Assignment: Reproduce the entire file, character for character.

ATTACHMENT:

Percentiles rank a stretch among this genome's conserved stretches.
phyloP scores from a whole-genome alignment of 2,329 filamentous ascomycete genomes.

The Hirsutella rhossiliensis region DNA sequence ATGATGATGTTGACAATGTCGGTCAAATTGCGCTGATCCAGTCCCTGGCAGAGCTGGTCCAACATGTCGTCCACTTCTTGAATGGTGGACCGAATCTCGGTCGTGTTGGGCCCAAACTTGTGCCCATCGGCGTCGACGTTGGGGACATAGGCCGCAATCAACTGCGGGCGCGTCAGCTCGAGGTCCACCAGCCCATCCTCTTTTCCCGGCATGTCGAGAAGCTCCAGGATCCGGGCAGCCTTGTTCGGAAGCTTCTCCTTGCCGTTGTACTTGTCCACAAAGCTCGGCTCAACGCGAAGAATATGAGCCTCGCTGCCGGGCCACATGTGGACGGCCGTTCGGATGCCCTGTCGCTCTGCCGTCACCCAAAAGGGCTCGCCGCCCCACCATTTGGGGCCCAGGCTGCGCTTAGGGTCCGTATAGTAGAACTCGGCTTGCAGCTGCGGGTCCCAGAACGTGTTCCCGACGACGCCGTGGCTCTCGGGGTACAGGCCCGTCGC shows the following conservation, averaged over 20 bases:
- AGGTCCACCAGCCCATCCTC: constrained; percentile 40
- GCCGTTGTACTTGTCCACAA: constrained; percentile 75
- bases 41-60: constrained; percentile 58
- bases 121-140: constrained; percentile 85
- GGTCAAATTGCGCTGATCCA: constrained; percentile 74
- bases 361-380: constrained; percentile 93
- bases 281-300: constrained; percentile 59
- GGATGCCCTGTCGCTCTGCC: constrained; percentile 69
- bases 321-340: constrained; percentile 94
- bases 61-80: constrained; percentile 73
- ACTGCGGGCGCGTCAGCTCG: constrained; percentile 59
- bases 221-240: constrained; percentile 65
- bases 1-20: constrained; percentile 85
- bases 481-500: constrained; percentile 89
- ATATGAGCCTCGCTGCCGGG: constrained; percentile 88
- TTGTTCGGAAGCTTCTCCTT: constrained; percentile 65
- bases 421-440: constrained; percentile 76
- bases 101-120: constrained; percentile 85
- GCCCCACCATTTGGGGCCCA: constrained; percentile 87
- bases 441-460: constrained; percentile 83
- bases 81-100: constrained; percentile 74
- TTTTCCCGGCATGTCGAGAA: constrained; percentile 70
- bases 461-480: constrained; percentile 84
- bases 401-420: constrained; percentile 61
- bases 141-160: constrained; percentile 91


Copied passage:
Percentiles rank a stretch among this genome's conserved stretches.
phyloP scores from a whole-genome alignment of 2,329 filamentous ascomycete genomes.

The Hirsutella rhossiliensis region DNA sequence ATGATGATGTTGACAATGTCGGTCAAATTGCGCTGATCCAGTCCCTGGCAGAGCTGGTCCAACATGTCGTCCACTTCTTGAATGGTGGACCGAATCTCGGTCGTGTTGGGCCCAAACTTGTGCCCATCGGCGTCGACGTTGGGGACATAGGCCGCAATCAACTGCGGGCGCGTCAGCTCGAGGTCCACCAGCCCATCCTCTTTTCCCGGCATGTCGAGAAGCTCCAGGATCCGGGCAGCCTTGTTCGGAAGCTTCTCCTTGCCGTTGTACTTGTCCACAAAGCTCGGCTCAACGCGAAGAATATGAGCCTCGCTGCCGGGCCACATGTGGACGGCCGTTCGGATGCCCTGTCGCTCTGCCGTCACCCAAAAGGGCTCGCCGCCCCACCATTTGGGGCCCAGGCTGCGCTTAGGGTCCGTATAGTAGAACTCGGCTTGCAGCTGCGGGTCCCAGAACGTGTTCCCGACGACGCCGTGGCTCTCGGGGTACAGGCCCGTCGC shows the following conservation, averaged over 20 bases:
- AGGTCCACCAGCCCATCCTC: constrained; percentile 40
- GCCGTTGTACTTGTCCACAA: constrained; percentile 75
- bases 41-60: constrained; percentile 58
- bases 121-140: constrained; percentile 85
- GGTCAAATTGCGCTGATCCA: constrained; percentile 74
- bases 361-380: constrained; percentile 93
- bases 281-300: constrained; percentile 59
- GGATGCCCTGTCGCTCTGCC: constrained; percentile 69
- bases 321-340: constrained; percentile 94
- bases 61-80: constrained; percentile 73
- ACTGCGGGCGCGTCAGCTCG: constrained; percentile 59
- bases 221-240: constrained; percentile 65
- bases 1-20: constrained; percentile 85
- bases 481-500: constrained; percentile 89
- ATATGAGCCTCGCTGCCGGG: constrained; percentile 88
- TTGTTCGGAAGCTTCTCCTT: constrained; percentile 65
- bases 421-440: constrained; percentile 76
- bases 101-120: constrained; percentile 85
- GCCCCACCATTTGGGGCCCA: constrained; percentile 87
- bases 441-460: constrained; percentile 83
- bases 81-100: constrained; percentile 74
- TTTTCCCGGCATGTCGAGAA: constrained; percentile 70
- bases 461-480: constrained; percentile 84
- bases 401-420: constrained; percentile 61
- bases 141-160: constrained; percentile 91